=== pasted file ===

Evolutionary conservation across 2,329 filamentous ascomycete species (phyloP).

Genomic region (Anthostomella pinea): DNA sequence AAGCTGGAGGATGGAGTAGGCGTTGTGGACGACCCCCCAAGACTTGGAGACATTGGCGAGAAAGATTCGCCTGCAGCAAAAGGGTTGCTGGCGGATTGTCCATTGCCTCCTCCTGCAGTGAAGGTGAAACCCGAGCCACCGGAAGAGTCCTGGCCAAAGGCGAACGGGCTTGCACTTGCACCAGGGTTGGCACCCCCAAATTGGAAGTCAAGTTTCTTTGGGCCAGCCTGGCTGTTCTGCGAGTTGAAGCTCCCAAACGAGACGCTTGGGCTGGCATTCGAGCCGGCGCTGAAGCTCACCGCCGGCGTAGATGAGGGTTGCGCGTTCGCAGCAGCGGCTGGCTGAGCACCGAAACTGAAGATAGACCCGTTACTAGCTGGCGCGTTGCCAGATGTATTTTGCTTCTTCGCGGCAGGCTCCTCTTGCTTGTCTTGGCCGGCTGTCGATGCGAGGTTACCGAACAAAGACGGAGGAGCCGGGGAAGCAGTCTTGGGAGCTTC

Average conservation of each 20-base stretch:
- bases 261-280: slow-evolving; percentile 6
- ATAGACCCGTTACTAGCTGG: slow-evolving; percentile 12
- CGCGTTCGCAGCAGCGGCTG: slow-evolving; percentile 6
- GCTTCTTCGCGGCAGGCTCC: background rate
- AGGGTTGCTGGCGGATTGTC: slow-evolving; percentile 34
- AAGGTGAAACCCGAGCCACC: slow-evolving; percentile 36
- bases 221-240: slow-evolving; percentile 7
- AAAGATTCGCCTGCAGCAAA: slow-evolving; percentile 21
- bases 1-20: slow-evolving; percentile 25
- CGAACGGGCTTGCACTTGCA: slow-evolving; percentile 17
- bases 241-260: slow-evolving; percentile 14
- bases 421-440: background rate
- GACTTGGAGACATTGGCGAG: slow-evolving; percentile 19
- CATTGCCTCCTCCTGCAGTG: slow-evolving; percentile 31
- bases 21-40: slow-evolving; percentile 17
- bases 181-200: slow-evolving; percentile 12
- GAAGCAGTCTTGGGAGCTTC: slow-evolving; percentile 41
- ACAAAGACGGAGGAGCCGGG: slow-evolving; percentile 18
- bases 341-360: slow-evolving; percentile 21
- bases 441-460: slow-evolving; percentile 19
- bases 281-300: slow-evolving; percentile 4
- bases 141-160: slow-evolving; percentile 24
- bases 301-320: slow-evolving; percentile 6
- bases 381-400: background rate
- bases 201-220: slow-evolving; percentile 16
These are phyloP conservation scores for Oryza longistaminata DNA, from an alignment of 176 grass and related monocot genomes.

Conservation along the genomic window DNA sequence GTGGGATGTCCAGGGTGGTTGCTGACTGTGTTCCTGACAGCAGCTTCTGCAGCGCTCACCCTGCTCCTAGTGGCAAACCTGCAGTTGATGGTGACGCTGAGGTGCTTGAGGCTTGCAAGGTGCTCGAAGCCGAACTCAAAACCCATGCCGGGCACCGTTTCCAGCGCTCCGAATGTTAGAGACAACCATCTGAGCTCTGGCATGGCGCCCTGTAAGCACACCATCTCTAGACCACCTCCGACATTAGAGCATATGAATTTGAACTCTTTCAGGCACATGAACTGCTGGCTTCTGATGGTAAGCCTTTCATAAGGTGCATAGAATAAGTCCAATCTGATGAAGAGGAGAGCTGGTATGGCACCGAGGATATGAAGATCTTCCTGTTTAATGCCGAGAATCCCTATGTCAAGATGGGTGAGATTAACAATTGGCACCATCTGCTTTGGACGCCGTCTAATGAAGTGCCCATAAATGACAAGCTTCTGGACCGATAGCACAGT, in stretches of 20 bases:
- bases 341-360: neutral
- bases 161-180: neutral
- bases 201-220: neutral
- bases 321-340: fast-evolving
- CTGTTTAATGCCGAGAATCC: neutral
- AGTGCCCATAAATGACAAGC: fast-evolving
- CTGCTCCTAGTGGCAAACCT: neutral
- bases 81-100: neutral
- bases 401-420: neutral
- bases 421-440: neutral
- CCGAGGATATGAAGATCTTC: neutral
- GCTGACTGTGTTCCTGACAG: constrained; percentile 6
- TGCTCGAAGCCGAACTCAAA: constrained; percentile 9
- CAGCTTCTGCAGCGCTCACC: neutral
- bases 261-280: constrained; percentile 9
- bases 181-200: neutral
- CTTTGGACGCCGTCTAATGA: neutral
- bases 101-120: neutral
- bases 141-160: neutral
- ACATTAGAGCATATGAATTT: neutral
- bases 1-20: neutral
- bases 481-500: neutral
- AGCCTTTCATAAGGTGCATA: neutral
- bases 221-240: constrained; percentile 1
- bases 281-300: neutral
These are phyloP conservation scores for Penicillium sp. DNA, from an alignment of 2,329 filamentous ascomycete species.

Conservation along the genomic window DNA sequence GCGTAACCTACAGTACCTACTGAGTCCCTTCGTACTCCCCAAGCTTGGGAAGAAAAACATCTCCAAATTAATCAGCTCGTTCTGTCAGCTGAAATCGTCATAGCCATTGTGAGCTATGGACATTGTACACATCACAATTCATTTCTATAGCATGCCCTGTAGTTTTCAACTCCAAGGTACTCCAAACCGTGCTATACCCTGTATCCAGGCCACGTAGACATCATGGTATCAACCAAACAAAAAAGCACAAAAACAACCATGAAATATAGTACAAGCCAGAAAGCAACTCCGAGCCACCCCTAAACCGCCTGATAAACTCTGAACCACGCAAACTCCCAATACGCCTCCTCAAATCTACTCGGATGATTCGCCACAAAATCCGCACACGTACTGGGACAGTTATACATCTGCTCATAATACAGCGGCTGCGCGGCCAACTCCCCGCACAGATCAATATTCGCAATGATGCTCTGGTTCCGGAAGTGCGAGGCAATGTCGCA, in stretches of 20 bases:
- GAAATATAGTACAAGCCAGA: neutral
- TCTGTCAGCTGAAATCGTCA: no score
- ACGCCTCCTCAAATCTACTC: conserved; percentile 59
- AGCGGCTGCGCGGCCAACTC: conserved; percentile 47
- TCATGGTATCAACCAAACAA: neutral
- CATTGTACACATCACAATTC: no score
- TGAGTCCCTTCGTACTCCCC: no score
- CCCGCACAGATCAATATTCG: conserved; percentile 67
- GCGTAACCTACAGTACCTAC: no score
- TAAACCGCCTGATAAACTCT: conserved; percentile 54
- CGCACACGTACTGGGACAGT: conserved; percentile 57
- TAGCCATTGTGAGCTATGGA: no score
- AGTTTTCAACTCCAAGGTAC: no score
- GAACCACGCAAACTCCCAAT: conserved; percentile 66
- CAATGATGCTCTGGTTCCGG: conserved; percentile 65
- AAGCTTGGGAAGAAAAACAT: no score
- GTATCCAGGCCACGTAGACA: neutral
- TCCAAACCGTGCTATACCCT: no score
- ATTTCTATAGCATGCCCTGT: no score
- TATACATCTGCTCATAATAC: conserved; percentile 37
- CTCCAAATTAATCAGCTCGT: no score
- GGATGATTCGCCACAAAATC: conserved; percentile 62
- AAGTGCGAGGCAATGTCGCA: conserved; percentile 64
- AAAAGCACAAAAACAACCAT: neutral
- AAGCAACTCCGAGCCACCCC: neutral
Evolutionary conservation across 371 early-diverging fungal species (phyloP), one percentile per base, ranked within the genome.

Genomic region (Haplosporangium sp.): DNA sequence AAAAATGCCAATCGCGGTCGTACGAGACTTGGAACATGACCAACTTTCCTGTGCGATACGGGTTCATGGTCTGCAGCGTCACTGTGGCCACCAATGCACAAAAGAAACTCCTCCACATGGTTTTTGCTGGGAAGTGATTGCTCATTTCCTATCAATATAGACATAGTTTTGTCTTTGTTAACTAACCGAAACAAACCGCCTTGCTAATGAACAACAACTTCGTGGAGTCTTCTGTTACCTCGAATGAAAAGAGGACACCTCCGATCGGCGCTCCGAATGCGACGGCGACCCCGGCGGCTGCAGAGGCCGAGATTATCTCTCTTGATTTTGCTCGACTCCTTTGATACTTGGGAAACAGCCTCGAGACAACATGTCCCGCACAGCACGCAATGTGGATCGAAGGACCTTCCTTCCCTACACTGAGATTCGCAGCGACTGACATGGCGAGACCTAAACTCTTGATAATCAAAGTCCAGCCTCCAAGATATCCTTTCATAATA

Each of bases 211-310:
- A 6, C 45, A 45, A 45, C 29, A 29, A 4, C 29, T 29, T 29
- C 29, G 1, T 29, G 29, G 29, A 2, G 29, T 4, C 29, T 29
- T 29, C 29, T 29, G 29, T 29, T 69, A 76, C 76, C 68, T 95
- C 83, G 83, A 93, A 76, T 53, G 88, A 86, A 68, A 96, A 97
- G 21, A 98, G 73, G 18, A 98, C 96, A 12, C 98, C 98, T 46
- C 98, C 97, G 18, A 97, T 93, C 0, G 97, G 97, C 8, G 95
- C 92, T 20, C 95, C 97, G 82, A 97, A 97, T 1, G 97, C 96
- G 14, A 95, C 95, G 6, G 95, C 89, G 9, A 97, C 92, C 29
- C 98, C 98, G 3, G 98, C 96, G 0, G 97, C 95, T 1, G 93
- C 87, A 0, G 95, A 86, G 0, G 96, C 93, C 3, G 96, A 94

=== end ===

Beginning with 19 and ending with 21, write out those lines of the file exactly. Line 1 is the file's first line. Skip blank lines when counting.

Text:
- bases 181-200: slow-evolving; percentile 12
- GAAGCAGTCTTGGGAGCTTC: slow-evolving; percentile 41
- ACAAAGACGGAGGAGCCGGG: slow-evolving; percentile 18